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View from the Watchtower, Grand Canyon

Sunday, April 26, 2020

Lessons of the past

Triumph of Death fresco, circa 1448; Palazzo Abatellis, Palermo, Italy. (Photo: Wikimedia Commons)
I have read and been sent some interesting articles regarding past pandemics. Rather than write something overarching, I think I will let them speak for themselves.

The first was about Oakland's  Jack London and a book of fiction he wrote in 1910, The Scarlet Plague.
...But London’s larger message was even more powerful and prescient: When pandemic strikes, don’t be distracted by saving your home or your work or even your economy. Prioritize safety, and saving as many humans—and as much human knowledge—as possible.



The radical poet Heinrich Heine wrote about the 1832 cholera epidemic in France. Emergence has a thoughtful piece on the lessons he took from the pandemic. And their enormous toll on humanity.
What is hysteria and what is prudence? What constitutes foolish swagger and what is necessary courage?
Daniel Defoe wrote A journal of the plague year in 1772, which is a story of the bubonic plague in London in 1665. Those that prepared and exercised suitable caution survived.
Nothing was more fatal to the inhabitants of this city than the supine negligence of the people themselves, who, during the long notice or warning they had of the visitation, made no provision for it by laying in store of provisions, or of other necessaries, by which they might have lived retired and within their own houses, as I have observed others did, and who were in a great measure preserved by that caution…
Samuel Clemons visited Europe in 1867 during the cholera epidemic. He wrote a book about his travels in Italy called The innocents abroad. He eventually contracted the disease, though not fatally. There was a decent piece about Twain's book recently in National Review, now unfortunately behind a paywall. But I did find a story on the subject from a Catholic's perspective. From Twain's pen:
When the cholera was raging in Naples; when the people were dying by hundreds and hundreds every day; when every concern for the public welfare was swallowed up in selfish private interest, and every citizen made the taking care of himself his sole object, these men banded themselves together and went about nursing the sick and burying the dead. Their noble efforts cost many of them their lives. They laid them down cheerfully, and well they might. Creeds mathematically precise, and hair-splitting niceties of doctrine, are absolutely necessary for the salvation of some kinds of souls, but surely the charity, the purity, the unselfishness that are in the hearts of men like these would save their souls though they were bankrupt in the true religion - which is ours. 
Great story on the Spanish Flu of 1918 and San Francisco at Business Insider. They unfortunately celebrated too soon and let their guard down and the results from the second wave were tragic and even deadlier. 
Spanish-flu infections seemed to dwindle by November 1918, and the city relaxed lockdown orders. When another wave hit San Francisco, much of the public — including "The Anti-Mask League" — resisted the mandates that city leaders reenacted to help blunt the spread of the disease. The city ended up with nearly 45,000 cases and over 3,000 reported deaths.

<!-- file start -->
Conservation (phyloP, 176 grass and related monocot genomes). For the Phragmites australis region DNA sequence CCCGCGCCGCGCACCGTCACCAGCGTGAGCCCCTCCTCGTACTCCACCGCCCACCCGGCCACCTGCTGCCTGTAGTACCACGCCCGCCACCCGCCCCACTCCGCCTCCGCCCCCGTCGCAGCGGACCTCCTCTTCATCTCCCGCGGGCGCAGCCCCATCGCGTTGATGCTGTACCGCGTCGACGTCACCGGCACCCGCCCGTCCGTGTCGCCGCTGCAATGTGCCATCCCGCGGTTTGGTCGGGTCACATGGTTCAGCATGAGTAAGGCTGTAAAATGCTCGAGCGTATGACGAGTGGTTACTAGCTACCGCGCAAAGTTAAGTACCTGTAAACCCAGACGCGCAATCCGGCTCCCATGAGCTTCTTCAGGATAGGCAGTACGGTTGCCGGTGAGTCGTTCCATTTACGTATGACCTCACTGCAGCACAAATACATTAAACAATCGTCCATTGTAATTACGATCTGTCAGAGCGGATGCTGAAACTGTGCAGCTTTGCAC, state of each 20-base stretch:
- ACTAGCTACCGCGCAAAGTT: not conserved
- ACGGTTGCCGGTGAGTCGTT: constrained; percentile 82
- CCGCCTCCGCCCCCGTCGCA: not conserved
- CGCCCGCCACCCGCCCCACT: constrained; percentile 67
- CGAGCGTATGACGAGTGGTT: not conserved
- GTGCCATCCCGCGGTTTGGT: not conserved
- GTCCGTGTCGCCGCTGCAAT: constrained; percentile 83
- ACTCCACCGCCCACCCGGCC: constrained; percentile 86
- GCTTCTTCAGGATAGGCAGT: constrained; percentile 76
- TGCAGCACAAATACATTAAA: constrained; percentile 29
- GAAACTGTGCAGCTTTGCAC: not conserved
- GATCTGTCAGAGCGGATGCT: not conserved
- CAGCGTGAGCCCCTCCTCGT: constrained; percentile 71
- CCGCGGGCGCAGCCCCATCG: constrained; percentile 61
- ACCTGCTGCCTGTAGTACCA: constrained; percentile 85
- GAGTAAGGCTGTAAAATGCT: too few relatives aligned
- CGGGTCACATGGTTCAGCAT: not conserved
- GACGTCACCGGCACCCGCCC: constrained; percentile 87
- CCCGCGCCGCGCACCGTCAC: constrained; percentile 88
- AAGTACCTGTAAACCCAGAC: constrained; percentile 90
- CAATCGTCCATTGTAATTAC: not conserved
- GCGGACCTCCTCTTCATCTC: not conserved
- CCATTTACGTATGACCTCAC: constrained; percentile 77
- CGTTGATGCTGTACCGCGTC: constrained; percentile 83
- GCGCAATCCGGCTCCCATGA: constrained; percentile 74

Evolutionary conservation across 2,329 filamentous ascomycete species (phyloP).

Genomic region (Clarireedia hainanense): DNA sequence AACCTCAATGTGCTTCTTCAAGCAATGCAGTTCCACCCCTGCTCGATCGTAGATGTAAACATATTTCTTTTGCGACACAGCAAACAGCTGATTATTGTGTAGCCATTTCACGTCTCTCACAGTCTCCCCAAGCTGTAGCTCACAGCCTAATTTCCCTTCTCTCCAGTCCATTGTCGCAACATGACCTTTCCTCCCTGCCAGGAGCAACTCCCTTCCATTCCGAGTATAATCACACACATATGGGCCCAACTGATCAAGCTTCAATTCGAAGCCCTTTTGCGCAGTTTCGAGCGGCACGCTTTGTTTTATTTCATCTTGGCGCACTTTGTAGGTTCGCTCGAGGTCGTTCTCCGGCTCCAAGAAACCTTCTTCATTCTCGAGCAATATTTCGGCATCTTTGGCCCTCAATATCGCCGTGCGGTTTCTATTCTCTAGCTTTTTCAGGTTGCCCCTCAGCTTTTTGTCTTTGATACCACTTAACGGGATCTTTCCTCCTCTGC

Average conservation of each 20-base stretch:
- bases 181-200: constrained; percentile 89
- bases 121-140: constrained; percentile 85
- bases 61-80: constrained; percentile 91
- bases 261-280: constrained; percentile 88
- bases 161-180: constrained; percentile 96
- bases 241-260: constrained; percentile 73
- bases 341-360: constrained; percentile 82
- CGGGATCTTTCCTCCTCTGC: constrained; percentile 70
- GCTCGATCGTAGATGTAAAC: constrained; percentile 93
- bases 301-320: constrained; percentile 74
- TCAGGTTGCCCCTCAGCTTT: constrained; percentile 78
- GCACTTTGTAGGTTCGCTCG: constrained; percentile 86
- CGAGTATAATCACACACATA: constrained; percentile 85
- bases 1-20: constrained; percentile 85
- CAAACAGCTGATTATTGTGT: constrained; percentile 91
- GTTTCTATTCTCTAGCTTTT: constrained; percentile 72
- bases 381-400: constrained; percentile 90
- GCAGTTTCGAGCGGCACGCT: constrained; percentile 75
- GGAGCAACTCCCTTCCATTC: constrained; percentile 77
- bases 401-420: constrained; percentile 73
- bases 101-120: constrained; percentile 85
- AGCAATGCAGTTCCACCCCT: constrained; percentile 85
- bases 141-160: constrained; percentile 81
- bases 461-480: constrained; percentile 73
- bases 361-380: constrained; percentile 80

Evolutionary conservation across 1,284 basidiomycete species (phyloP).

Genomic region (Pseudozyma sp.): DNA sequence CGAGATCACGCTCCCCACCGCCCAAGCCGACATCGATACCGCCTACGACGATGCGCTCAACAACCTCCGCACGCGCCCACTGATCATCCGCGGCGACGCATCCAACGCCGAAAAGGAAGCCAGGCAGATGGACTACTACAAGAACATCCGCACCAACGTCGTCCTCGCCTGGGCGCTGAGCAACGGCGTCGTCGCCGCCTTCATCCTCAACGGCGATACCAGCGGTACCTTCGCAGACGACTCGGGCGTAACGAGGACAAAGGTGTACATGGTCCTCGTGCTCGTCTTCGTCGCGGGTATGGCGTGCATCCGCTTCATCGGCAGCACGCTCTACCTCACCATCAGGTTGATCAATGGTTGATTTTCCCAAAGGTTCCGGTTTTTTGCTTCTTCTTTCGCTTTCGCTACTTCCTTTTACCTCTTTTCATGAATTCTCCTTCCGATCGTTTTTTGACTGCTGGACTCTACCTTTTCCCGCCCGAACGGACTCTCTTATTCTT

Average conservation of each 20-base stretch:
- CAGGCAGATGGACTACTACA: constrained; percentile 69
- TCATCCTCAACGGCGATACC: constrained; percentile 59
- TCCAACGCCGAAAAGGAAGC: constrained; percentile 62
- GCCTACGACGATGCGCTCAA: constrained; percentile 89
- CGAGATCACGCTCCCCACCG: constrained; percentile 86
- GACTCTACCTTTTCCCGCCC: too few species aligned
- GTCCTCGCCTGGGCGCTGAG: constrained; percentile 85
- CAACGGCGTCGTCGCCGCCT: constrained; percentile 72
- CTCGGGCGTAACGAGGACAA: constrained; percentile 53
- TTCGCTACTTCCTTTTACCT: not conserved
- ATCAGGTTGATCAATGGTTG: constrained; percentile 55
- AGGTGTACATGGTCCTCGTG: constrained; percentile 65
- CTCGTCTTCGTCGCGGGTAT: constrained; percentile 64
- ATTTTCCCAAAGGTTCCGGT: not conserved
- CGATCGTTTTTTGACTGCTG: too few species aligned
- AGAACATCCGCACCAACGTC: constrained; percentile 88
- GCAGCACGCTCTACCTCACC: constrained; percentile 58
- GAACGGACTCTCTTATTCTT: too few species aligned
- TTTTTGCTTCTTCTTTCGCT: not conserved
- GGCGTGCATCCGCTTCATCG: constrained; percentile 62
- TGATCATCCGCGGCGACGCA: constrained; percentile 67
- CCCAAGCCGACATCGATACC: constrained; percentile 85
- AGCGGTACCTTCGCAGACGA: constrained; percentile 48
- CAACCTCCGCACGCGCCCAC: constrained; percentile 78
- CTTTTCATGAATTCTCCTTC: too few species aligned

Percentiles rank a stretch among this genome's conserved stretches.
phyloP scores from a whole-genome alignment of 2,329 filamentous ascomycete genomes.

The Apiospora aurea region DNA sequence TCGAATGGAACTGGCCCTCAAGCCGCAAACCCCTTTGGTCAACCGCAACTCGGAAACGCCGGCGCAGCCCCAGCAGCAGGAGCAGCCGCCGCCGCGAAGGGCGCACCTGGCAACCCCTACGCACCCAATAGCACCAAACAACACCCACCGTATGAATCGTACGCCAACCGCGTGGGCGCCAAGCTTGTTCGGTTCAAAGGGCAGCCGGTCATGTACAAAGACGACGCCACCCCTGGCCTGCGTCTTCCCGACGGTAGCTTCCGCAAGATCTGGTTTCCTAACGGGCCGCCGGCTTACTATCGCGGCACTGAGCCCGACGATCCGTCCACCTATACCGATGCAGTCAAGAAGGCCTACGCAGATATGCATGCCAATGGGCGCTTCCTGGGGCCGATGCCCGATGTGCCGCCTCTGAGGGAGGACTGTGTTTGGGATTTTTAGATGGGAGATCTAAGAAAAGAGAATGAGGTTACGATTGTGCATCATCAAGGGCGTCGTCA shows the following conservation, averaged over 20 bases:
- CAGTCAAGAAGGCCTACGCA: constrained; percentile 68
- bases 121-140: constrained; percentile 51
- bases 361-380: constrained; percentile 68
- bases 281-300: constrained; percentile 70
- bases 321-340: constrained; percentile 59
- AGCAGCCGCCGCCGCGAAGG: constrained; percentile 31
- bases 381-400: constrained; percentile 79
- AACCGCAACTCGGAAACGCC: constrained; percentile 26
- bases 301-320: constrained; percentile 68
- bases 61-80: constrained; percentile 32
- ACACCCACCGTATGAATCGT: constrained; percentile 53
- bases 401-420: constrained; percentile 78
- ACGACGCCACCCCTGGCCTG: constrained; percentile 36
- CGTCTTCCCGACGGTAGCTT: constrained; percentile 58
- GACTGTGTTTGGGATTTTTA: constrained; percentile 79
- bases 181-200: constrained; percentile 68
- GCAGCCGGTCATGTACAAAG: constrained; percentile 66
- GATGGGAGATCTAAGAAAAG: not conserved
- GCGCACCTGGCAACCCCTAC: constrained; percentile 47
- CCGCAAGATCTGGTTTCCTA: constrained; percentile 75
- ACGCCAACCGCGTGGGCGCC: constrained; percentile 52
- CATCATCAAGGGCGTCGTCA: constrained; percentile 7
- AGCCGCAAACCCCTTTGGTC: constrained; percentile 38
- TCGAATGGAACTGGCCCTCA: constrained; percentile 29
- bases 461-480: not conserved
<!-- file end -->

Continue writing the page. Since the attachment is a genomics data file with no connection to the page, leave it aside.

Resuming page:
I never knew there was an anti-masker movement until Dave told me the other day. An anti mask league was formed in 1919. From Wikipedia:

Although there were some complaints from citizens during the initial period of mask-wearing, the new ordinance in 1919 galvanized more serious opposition and the Anti-Mask League was formed.[1] Members of the league included physicians, citizens,[2] civil libertarians,[3] and at least one member of the Board of Supervisors.[1] An estimated 4,000–5,000 citizens attended the meeting on January 25.[4][5] Some members of the league wanted to collect signatures on a petition to end the mask requirement, while others wanted to initiate recall procedures for the city health officer. The debate was heated.[2] Some objections to the ordinance were based on questions of scientific data while others considered the requirement to infringe on civil liberties.[6]In addition to complaints from the Anti-Mask League, some health officers from other cities also contended that masks were not necessary.[2] The San Francisco city health officer criticized the secretary of the state's Board of Health for questioning the efficacy of masks, saying "The attitude of the state board is encouraging the Anti-Mask League."[7]

Do we ever learn or are we just destined to continually repeat the mistakes of the past?

7 comments:

Anonymous said...

We do learn, and some are telling us, but we don't pay attention is the thing.

Isak Lindenauer said...

Thanks, I'm afraid fat chance that most people in my city (San Francisco) will have learned from what happened here one hundred and two years ago. I can already see less people wearing masks than there were two weeks ago.

Anonymous said...

Wow thank you so much for letting me know about Emergence.

Anonymous said...

In the fresco "Triumph of Death" the horses head is very much like Picasso's horse head in the Guernica.

Blue Heron said...

Great point, I never saw that on the fresco. You are right.

Wilbur Norman said...

Gotta love it: The Anti-Mask League!
Yes, the more things change, the more they stay the same.

I love the Mark Twain paragraph about his sympathy for those selfless workers in Naples.
Twain always could/can be counted on to pen the most succinct and accurate jab to deflate ignorance, pomposity and zeal of the stupid variety.

Thanks for the posts!

Blue Heron said...

Thanks Wilbur, I like the tongue in cheek allusion to the "true religion." There was a lot of anti catholic bias going around at the time and he was not above poking fun at himself.